CES 2017 is sure to be a time of gadgetry and new revelations, as numerous tech companies, both major and minor, are set to unveil new items. Samsung has promised to reveal “the future of audio” at the event, while even the aging automotive industry has some contributions to make this time around.
Wall Street will be watching tech stocks closely next week, as analysts expect CES 2017 to cause volatility in some names because the event has in past years.
Samsung promised “the future of audio” at CES 2017
Samsung has a lot to lose in 2017, as it needs to make things up to those who purchased an exploding (or even just recalled) Galaxy Note 7. The Korean tech giant has promised to show off what it calls Ultra-High Quality Sound, a technology designed to upscale audio. Samsung advertises the technology a converting audio signals that are between 8 bits and 24 bits into 32-big signals. The company says the benefit from doing this is incredible clarity in the music, although whether or not the average listener will even notice a difference is debatable.
Historically, the Chinese market has been relatively isolated from international investors, but much is changing there now, making China virtually impossible for the diversified investor to ignore. Earlier this year, CNBC pointed to signs that Chinese regulators may start easing up on their scrutiny of companies after months of clamping down on tech firms. That Read More
The company is also expected to show off its H7 wireless speakers, a sleeker addition to its lineup, and its Distortion Canceling algorithm, which is said to be able to intelligently predict movements within a woofer and then stabilize the sound by controlling the sound waves.
Self-driving cars at CES 2017
The automotive industry stayed pretty much the same for many decades, but self-driving technology stands to make sweeping changes in the future of the industry. CES 2017 is expected to bring the newest in technology for vehicles, including tech related to autonomous driving.
One legacy automaker that’s expected to participate in CES 2017 is Ford, which is expected to show off the concept for its next Fusion Hybrid self-driving car. The automaker teased the concept ahead of the show in a video. Although we don’t know much about the next Fusion Hybrid, we do know that the autonomous car will feature redesigned electrical controls and a pair of 360-degree LiDAR sensors.
Honda also said it will have some things to show off at CES, including concept vehicles related to urban mobility, robotics and artificial intelligence. The Japanese automaker plans to show off its NeuV concept vehicle, which will look much like a box coasting down the road. Honda’s press conference is set for Jan. 5.
Tesla, which has long been making headlines for its self-driving technology, doesn’t usually participate in CES, but this year it is planning an invite-only investor event on Jan. 4, ahead of the conference, at its Reno, Nevada Gigafactory. Although Tesla itself won’t be participating in CES 2017, its supplier NVIDIA will be giving a keynote speech at the event. Of note, the chip maker won a contract to supply chips for the automaker’s future self-driving systems.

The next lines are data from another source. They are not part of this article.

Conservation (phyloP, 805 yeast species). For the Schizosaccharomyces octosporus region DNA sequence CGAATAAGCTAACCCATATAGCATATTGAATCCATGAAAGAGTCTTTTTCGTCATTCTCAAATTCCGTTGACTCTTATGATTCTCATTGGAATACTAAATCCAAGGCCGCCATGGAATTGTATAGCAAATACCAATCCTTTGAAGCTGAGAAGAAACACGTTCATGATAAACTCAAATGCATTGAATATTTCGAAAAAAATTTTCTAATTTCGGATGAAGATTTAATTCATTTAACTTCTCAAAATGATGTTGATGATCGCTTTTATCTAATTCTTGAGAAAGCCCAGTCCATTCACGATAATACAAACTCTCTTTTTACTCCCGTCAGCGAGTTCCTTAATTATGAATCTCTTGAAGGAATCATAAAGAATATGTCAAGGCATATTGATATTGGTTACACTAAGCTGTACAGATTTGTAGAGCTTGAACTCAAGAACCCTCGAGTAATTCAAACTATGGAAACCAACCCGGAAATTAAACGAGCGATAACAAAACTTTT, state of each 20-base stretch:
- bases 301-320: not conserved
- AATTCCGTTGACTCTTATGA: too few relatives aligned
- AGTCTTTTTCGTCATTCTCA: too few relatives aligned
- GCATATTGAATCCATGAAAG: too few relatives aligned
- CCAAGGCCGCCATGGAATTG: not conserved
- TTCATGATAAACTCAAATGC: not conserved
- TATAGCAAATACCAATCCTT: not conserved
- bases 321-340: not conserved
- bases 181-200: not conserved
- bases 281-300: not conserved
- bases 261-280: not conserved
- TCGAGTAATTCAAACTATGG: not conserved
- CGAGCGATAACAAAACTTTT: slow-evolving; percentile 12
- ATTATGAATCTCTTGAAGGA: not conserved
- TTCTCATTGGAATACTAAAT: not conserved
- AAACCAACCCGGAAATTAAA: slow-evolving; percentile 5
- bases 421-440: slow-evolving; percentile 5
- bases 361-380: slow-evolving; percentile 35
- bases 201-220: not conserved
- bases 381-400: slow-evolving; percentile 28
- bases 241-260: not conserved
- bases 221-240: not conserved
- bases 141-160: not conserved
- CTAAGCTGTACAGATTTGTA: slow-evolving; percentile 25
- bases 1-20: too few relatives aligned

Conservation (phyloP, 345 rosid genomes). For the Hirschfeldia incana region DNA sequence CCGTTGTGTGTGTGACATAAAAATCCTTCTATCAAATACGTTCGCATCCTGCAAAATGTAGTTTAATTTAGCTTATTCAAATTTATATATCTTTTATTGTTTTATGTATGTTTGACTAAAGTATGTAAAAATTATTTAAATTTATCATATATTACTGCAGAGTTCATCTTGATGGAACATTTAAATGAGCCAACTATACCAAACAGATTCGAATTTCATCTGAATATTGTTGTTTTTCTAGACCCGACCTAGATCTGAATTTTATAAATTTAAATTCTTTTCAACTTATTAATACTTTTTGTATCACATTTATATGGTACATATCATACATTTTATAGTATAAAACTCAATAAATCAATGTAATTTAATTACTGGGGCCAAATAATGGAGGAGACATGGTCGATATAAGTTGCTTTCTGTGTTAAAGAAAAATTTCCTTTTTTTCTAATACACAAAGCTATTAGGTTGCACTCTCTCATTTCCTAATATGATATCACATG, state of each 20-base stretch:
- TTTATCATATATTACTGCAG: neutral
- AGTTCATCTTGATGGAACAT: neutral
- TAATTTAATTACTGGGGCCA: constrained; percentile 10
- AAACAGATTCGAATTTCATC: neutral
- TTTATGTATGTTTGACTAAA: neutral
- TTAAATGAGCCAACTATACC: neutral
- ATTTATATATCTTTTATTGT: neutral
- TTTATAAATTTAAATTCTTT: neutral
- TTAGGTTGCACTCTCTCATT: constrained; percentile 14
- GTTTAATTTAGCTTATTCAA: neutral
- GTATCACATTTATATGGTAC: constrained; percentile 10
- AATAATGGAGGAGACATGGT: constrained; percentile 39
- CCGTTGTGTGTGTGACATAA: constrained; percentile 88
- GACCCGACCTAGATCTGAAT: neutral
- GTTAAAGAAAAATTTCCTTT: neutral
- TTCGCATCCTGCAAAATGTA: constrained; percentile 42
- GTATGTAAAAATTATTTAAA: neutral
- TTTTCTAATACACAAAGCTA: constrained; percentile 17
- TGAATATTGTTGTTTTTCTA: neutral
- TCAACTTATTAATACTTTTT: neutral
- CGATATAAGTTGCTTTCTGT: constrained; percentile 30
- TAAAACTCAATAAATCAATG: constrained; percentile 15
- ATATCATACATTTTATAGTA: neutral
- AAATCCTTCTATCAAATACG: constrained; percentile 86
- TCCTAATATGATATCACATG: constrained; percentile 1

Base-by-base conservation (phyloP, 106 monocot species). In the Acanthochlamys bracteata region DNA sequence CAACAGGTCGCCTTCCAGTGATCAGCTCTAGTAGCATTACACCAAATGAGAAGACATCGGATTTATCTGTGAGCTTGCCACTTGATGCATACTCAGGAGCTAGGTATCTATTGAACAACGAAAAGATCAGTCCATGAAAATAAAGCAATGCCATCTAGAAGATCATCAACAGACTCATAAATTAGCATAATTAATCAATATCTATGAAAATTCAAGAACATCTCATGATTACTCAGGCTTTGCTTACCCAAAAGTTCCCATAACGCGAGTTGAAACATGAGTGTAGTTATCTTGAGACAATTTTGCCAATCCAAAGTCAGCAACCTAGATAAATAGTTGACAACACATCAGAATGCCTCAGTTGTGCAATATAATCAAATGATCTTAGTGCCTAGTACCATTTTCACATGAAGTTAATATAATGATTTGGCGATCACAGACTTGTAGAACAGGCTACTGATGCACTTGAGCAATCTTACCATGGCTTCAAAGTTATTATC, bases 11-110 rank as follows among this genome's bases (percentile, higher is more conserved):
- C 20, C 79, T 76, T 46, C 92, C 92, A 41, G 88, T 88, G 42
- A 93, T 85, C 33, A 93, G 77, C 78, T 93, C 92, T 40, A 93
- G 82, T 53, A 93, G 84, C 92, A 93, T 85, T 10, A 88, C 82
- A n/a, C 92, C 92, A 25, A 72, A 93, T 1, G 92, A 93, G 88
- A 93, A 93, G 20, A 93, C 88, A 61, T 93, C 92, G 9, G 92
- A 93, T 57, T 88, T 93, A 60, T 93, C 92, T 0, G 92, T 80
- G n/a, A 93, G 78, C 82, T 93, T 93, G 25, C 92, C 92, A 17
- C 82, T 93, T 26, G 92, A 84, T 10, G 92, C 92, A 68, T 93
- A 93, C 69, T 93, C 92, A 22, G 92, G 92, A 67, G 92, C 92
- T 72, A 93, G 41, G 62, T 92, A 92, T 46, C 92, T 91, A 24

Former Tesla supplier Mobileye is also expected to make a key announcement at the event, possibly related to a partnership with Volkswagen.
CES usually roils tech stocks
The annual Consumer Electronics Show is notorious for rocking some tech names as investors consider the impacts from anything the companies themselves or their competitors reveal. Goldman Sachs analyst Katherine Fogertey said in a Dec. 28 research note that volatility is rife among the stocks of companies that attend CES. In fact, she said that just having a presence there can be a catalyst for some stocks. In particular, BlackBerry has been volatile around CES, with shares moving 9% around the event over the past five years. Other names that have seen action around the annual conference are Micron Technology, with a 7% average move over the last five years, Alibaba, with a 7% move on average, and Ford, with an average 4% move.
The Goldman analyst feels that the options market in particular is failing to capture the potential for volatility around CES For example, she explained in her note that NVIDIA stock has moved up or down 7% over CES since 2006. In this year’s keynote, the chip maker is expected to talk about products for artificial intelligence, autonomous driving and gaming. Fogertey suggested buying NVIDIA March calls to capture both the Consumer Electronics Show and the company’s next earnings report in February.
CES 2017 runs from Jan. 5 to 8 in Las Vegas. Jan. 3 and 4 are press days, so we could see some unveilings on those days as well.